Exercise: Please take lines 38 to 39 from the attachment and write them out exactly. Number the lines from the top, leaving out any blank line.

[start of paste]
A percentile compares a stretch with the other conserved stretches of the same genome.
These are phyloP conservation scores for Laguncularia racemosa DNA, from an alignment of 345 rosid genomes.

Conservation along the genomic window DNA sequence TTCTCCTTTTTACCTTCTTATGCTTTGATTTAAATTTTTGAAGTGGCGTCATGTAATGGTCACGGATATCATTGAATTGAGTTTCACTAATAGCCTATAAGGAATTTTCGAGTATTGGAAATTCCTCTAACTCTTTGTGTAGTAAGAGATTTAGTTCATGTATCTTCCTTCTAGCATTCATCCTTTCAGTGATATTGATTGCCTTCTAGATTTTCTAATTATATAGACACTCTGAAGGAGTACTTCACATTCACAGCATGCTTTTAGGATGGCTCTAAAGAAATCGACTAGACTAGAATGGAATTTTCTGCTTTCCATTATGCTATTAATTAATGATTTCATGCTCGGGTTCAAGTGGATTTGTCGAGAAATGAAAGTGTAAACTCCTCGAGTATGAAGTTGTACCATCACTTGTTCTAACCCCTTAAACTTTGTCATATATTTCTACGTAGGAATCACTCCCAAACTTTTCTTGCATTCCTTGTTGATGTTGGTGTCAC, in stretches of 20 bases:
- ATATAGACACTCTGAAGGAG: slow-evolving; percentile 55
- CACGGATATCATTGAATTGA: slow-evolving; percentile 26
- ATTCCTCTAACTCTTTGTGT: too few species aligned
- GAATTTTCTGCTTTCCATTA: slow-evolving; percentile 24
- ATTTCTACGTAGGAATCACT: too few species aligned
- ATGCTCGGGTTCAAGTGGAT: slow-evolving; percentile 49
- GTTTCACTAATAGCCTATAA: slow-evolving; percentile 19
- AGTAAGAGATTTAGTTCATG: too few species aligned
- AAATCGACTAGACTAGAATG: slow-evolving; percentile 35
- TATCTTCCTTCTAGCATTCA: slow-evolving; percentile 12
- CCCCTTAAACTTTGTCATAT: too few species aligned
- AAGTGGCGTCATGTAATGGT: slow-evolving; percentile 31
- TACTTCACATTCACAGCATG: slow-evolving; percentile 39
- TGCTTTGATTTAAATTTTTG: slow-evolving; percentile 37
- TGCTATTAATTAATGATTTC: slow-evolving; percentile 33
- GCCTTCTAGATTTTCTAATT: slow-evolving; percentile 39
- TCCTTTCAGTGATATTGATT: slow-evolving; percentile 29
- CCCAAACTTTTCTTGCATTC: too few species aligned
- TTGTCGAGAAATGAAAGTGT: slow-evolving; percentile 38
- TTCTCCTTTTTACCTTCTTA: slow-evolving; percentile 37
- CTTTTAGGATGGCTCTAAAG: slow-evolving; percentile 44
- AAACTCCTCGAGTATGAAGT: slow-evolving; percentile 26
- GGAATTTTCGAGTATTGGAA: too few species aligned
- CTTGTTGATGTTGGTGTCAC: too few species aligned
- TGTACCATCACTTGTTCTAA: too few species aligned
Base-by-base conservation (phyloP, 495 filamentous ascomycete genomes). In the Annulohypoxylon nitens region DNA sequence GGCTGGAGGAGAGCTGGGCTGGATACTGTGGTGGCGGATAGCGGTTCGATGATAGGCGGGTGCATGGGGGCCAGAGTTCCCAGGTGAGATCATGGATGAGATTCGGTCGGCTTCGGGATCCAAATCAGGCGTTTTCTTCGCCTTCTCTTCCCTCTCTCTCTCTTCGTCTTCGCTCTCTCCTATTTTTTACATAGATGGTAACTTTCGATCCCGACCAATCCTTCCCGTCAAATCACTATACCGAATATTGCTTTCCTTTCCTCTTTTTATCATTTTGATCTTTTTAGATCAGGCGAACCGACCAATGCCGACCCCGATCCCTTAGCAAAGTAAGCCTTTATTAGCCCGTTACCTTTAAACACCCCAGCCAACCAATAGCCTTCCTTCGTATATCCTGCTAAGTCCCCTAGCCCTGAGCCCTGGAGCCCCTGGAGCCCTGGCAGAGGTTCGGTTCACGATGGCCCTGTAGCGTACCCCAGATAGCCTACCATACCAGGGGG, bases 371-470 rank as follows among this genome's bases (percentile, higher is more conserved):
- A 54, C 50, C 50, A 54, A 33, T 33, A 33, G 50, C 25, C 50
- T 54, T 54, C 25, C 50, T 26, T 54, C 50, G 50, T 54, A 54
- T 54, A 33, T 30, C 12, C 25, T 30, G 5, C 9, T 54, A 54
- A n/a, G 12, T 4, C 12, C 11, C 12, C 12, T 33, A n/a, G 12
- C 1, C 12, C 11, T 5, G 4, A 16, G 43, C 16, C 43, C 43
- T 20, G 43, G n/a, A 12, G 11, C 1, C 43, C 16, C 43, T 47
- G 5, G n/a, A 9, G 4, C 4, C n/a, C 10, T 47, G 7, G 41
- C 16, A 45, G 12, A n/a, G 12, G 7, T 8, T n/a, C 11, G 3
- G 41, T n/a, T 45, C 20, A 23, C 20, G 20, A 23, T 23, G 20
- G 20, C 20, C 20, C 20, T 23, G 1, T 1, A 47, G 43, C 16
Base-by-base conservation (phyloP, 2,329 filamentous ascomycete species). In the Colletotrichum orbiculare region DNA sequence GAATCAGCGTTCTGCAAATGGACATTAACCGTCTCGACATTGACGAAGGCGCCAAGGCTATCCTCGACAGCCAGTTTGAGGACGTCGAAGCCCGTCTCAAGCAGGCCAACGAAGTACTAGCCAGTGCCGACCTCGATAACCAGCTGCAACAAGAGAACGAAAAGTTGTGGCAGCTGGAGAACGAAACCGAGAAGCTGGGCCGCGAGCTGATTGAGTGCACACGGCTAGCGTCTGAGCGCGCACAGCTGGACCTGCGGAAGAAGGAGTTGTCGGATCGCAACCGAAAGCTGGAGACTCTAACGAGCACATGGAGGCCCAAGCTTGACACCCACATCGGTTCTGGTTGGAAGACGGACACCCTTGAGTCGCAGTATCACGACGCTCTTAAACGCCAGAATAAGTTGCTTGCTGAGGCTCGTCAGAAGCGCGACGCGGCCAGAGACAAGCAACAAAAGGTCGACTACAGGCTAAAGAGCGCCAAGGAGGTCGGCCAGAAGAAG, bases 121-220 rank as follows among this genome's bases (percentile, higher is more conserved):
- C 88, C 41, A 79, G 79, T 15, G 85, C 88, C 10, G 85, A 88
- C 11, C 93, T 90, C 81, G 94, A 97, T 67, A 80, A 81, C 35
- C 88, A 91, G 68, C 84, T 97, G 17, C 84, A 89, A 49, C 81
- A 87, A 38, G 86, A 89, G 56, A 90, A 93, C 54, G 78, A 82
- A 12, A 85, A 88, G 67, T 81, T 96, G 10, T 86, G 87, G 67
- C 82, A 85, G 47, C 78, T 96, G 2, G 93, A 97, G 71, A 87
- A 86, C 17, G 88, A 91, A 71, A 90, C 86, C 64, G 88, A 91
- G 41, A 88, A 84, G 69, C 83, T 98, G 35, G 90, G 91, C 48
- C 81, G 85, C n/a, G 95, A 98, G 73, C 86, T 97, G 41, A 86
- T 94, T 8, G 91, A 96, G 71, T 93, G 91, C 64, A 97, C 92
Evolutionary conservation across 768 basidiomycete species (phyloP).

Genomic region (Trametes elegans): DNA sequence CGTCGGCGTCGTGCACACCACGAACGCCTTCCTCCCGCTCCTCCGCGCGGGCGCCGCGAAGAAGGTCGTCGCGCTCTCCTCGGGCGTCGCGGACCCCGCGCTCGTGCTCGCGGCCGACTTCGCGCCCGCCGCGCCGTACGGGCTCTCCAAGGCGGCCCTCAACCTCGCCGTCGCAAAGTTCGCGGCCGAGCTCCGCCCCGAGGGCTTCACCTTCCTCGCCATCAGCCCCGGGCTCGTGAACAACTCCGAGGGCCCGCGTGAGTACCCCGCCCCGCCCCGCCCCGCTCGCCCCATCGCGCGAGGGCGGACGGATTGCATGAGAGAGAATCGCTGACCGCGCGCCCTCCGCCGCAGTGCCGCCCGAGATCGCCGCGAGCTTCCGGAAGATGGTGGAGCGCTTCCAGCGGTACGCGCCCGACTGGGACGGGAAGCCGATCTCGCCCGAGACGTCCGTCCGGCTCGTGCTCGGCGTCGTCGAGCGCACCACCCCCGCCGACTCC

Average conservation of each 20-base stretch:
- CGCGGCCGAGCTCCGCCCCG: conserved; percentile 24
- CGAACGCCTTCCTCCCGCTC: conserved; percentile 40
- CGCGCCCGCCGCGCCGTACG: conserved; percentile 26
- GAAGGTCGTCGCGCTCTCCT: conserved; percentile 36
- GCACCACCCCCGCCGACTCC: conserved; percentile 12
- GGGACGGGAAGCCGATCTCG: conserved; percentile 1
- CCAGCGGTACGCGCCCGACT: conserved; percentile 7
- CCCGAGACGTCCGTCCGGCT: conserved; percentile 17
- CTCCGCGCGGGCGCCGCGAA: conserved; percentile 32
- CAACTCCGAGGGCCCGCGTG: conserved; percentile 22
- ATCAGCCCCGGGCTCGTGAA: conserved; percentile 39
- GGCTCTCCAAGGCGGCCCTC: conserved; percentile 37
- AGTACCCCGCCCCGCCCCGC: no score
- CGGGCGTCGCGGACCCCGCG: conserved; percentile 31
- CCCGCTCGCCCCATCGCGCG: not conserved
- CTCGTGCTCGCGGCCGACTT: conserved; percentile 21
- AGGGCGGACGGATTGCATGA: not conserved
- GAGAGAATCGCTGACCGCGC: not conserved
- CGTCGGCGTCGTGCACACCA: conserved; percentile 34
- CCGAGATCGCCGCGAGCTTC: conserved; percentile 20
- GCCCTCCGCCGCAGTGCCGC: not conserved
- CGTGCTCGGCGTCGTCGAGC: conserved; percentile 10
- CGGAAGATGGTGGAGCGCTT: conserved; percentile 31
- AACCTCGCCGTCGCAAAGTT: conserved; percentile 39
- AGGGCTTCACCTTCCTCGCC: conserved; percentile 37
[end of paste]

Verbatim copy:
- G 41, T n/a, T 45, C 20, A 23, C 20, G 20, A 23, T 23, G 20
- G 20, C 20, C 20, C 20, T 23, G 1, T 1, A 47, G 43, C 16